...millions of women eligible for publicly funded contraception live in contraceptive deserts, meaning they lack reasonable access to public health care sites that offer the full range of contraceptive methods.
Washington, DC (PRWEB) November 02, 2016
News Release/For Immediate Release
November 2, 2016
Contact: Bill Albert
202-478-8510 / balbert(at)thenc(dot)org
New research released today from The National Campaign to Prevent Teen and Unplanned Pregnancy shows that nearly 20 million American women eligible for publicly funded contraception live in contraceptive deserts—defined by their lack of reasonable access to public health care sites that offer the full range of contraceptive methods.
The new research, which was developed, analyzed, and released by The National Campaign brings to light how limited access is to the full range of methods—especially the IUD and Implant—for women eligible for publicly funded contraception (as defined by the Guttmacher Institute). Among these women, only one in 50 has reasonable access (defined as at least one publicly funded clinic for every 1,000 women) to the full range of FDA-approved contraceptive methods.
“Over the past few years, we have seen tremendous gains in cost coverage for contraception, which is a huge win. However, coverage does not equal access,” said Ginny Ehrlich, CEO of The National Campaign to Prevent Teen and Unplanned Pregnancy. “Today, we are releasing data showing that millions of women eligible for publicly funded contraception live in contraceptive deserts, which means they lack reasonable access to publicly funded health care sites offering the full range of contraceptive methods—especially the most effective methods. When women have the full range of access to all contraceptive methods, rates of unplanned pregnancy plummet. That is why we need to ensure that all women can easily access the contraceptive method right for them—no matter who they are or where they live.”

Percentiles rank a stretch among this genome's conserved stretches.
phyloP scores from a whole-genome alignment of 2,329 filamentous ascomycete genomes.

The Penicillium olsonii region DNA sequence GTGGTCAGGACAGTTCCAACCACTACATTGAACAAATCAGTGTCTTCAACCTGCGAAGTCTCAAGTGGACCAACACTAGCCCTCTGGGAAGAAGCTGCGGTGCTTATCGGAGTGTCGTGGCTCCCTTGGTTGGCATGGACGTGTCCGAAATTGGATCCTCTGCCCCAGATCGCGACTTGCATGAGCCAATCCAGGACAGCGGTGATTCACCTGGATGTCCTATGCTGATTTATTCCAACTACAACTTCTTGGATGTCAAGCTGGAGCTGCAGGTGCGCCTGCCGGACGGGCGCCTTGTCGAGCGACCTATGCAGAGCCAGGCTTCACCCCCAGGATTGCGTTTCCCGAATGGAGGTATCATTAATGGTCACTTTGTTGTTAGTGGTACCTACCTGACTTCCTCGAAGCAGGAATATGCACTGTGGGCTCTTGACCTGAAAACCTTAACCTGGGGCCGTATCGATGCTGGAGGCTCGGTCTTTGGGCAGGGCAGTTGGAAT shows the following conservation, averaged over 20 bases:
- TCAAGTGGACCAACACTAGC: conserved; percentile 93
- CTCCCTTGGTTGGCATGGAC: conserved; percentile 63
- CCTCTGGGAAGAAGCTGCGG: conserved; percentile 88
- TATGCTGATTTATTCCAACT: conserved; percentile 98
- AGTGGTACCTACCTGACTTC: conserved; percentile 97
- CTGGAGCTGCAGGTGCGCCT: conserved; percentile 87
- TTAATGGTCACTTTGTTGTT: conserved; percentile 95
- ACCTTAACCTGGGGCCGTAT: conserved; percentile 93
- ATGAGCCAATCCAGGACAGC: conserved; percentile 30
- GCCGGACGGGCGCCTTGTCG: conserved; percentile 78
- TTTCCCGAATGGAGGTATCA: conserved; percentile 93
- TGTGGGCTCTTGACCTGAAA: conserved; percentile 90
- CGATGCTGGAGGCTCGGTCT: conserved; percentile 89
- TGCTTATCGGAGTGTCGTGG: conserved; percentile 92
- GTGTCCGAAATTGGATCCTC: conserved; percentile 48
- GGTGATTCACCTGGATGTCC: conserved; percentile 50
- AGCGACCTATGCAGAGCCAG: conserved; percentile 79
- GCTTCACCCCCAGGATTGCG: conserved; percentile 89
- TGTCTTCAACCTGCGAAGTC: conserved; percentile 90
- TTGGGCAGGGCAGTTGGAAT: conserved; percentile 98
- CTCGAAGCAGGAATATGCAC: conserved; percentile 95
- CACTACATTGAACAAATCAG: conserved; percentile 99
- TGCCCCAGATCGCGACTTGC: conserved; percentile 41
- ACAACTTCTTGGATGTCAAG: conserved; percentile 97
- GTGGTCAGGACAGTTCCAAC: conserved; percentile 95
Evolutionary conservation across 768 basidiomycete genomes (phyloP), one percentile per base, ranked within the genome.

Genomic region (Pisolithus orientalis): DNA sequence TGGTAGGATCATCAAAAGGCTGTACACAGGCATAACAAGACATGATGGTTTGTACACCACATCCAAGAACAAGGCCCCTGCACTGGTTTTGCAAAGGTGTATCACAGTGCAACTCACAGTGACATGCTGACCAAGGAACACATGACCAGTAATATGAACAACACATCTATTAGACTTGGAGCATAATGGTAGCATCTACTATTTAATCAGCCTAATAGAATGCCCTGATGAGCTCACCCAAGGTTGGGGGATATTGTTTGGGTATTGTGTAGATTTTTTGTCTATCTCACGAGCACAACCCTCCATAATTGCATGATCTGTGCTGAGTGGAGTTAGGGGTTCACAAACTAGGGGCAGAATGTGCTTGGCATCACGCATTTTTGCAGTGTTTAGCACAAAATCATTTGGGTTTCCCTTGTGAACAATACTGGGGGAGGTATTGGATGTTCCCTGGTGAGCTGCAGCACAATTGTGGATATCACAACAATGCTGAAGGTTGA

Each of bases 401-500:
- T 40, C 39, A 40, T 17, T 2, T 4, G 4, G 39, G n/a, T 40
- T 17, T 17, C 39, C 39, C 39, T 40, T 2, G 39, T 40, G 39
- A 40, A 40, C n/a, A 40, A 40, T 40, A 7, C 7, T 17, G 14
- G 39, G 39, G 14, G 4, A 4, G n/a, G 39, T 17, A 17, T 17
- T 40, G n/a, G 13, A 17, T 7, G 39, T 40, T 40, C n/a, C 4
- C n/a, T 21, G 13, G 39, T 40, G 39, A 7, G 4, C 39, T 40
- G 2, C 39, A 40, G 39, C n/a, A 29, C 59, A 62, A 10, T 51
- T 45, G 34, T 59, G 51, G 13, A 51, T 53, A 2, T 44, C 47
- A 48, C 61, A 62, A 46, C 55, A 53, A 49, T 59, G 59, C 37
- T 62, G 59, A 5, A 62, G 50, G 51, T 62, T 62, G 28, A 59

Though there has been significant progress made on ensuring that contraception is available for free or at very low cost for women, these new findings add a new element to the conversation about access. Time and transportation costs serve as ongoing barriers to accessing a myriad of services and support for women and families living at or near the poverty line, and these new findings show it to be true for contraception as well—especially the most effective methods of contraception.
These research findings can be viewed on a searchable, interactive map of the U.S. and provide a county-by-county break-down. Presented online, the maps provide users with metrics for every county in the nation and Puerto Rico.
Separate public opinion polling also released today by The National Campaign shows that the overwhelming majority of the American public (81% overall) say they would support efforts or advocate for full access for all women to all methods of contraception. The polling shows that the public is almost evenly split on whether they think that women in their community have access to the full range of contraceptive methods (45% agree that women have full access; 48% disagree). The nationally representative telephone survey of 1,019 respondents was conducted for The National Campaign by SSRS, an independent research company between September 28 and October 2, 2016.
Since peaking in 1991, the teen pregnancy rate in the U.S. has declined by 55% and rates of unplanned pregnancy among women of childbearing age have declined by 18% between 2008 and 2011. Despite this progress, nearly half of all pregnancies in the U.S. are unplanned and nearly one in four teens in the U.S. get pregnant before age 20. Disparities in rates persist: rates of teen and unplanned pregnancy remain significantly higher among low income women and women of color.
About The National Campaign: The National Campaign is a private, non-profit organization that seeks to improve the lives and future prospects of children and families by preventing teen and unplanned pregnancy. Please visit http://www.TheNationalCampaign.org to find out more about the new research and polling.